Do a significant proportion of older people face poverty and social exclusion? Discuss.
Poverty is defined as “a state in which a person or community is deprived of, or lacks the essentials for a minimum standard of well-being and life (Oxford, 2010).”
Social exclusion is described as ‘the process through which individuals or groups are wholly or partially excluded from full participation in the society in which they live’ (European Foundation 1995).
This assessment will be concerned with the ratio of poverty and social exclusion affecting the U.K’s elderly. The thesis will involve analysis of theoretical approaches, aid organizations and government policies and studies, in relation to the subject. The assessment will also adopt an evaluative perspective addressing underlying problems, considering both sides of the argument before summarising the magnitude of the issue.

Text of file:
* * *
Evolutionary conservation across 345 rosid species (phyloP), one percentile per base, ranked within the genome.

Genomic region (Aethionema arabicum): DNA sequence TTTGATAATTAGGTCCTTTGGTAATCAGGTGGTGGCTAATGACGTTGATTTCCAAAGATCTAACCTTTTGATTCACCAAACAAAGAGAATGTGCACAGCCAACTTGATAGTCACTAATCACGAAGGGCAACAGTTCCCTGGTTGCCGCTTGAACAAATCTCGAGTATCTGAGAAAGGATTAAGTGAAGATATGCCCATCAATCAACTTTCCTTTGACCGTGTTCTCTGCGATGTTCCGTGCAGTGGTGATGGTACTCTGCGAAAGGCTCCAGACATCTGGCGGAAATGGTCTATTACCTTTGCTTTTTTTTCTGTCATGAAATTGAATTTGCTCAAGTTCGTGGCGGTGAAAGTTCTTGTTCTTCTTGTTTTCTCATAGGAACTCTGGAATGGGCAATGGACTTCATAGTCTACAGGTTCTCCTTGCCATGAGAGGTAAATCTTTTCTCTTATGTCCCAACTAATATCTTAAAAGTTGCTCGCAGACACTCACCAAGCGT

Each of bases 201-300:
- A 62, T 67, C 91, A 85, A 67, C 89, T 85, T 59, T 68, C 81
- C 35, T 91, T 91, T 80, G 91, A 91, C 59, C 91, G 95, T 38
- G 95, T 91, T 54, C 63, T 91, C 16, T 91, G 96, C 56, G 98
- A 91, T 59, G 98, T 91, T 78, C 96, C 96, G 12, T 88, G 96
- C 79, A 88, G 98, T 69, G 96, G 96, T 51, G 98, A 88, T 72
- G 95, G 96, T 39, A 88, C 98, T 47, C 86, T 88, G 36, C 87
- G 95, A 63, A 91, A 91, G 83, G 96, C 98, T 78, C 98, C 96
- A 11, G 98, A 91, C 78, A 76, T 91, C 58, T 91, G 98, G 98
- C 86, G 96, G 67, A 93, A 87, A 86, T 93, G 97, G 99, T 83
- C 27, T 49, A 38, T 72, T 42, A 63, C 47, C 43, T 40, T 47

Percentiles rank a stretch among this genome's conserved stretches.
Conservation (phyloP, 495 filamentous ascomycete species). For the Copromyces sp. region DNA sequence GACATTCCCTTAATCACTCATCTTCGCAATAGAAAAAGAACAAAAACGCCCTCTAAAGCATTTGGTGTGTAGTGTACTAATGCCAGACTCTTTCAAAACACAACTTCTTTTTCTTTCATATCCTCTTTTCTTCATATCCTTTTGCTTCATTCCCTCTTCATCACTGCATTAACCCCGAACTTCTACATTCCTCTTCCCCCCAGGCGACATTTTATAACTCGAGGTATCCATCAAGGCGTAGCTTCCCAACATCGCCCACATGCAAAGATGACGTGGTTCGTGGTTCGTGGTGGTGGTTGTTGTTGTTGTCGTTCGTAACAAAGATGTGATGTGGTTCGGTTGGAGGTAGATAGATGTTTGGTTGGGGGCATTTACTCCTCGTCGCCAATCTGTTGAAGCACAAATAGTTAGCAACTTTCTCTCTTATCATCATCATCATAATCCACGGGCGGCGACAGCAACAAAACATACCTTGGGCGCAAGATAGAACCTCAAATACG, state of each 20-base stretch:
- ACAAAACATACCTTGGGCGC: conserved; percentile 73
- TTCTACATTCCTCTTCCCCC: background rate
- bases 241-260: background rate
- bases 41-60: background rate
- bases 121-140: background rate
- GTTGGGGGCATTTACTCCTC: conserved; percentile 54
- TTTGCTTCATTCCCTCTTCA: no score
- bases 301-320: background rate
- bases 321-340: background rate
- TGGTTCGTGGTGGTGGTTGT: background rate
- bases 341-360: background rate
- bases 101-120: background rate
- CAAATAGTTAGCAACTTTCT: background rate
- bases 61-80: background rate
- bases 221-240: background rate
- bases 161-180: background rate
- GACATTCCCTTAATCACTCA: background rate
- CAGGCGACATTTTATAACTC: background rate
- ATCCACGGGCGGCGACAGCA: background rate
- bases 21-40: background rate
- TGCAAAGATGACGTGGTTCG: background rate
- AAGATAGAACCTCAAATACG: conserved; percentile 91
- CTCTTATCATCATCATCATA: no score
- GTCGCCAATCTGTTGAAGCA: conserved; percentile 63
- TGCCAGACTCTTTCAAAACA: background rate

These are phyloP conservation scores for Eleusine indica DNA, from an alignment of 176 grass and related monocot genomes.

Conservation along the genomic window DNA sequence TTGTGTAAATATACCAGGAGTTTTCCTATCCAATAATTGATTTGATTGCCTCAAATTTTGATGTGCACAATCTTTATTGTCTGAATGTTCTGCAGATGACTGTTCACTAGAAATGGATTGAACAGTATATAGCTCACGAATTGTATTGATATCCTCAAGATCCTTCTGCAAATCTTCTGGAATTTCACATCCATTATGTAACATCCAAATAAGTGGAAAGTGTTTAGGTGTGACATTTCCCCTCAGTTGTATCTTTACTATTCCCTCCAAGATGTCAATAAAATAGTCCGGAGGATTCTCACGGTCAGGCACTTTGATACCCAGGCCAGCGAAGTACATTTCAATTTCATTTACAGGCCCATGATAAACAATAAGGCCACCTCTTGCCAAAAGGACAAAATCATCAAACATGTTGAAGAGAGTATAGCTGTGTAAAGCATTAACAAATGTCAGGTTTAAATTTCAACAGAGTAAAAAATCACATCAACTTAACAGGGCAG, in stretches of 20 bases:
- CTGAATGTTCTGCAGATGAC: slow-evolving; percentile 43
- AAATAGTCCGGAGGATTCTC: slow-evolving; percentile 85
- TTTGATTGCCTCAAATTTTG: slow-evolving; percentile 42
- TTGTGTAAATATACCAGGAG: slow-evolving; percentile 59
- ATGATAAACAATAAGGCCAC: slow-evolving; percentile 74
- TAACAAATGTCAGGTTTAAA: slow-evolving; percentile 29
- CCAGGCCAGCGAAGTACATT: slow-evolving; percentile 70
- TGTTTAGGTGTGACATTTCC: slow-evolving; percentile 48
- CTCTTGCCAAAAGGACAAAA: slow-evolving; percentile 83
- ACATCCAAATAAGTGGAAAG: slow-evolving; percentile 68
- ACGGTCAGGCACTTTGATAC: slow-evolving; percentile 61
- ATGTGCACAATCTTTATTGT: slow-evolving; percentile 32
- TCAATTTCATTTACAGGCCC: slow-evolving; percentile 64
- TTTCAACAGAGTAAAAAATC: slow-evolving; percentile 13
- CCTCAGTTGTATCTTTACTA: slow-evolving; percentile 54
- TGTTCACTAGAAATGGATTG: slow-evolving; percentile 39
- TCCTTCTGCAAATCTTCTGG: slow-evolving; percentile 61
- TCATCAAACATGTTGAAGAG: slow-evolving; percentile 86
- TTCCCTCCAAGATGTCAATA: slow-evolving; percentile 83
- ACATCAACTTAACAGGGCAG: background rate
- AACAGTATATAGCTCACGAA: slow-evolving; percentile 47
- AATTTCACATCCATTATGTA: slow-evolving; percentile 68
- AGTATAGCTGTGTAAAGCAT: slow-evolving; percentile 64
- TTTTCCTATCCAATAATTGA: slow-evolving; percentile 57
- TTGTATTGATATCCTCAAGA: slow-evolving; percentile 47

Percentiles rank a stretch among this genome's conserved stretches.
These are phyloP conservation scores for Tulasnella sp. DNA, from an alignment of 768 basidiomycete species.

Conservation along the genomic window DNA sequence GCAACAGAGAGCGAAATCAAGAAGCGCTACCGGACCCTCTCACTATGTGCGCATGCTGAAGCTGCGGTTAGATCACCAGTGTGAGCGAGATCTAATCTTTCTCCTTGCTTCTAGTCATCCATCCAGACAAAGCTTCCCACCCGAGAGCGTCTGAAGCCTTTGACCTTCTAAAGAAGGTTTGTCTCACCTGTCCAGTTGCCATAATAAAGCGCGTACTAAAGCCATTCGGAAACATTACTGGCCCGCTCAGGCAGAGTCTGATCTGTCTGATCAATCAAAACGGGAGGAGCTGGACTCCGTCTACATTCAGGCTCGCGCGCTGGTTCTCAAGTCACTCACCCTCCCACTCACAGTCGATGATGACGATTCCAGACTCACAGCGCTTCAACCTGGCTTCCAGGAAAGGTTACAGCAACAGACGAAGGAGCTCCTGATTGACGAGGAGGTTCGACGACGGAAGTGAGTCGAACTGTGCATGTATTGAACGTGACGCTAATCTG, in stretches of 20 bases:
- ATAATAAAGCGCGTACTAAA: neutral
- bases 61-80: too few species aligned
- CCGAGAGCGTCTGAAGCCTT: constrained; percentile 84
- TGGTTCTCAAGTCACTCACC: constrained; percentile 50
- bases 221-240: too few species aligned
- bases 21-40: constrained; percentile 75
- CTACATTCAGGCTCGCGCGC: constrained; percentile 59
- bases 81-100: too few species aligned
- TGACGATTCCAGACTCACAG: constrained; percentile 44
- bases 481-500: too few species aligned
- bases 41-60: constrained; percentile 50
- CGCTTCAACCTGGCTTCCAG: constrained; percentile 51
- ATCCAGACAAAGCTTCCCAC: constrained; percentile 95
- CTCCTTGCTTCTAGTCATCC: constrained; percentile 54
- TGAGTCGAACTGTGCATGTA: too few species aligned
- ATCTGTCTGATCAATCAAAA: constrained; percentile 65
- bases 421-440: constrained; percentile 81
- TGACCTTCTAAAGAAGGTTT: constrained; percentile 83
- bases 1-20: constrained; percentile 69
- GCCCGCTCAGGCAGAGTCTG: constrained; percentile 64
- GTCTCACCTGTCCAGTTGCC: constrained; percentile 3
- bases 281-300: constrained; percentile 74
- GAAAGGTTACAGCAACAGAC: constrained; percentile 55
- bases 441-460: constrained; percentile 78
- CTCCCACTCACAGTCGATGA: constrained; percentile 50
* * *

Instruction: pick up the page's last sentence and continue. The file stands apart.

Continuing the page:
Over the past five years the aim of tackling poverty and social exclusion has driven some of the major policy initiatives of the UK (DSS 1999).
However, up until recently there has been a lack of acknowledgement of poverty and social exclusion directly effecting the older generations.
According to Howarth et al this is due to the perceived lack of sufficient data on this topic, although recent social exclusion (PSE) surveys and reports offer a great scope of the issue. At present there are around 11 million pensioners in the UK: 4 million men and 7 million women. Pensioners make up around 18% of the population and this is an ever increasing statistic as the life expectancy age has risen (ONS, 1999). Not only are the older generations living longer healthier lives, on average the position of pensioners in current society has been improving, for example in the 1980-1990s when pensioners incomes grew by two thirds (DSS, 2002). These changes have enabled greater independence for some of the older generation and will continue to do so (C.Pantazis, 2006 p8-12.).
However it is...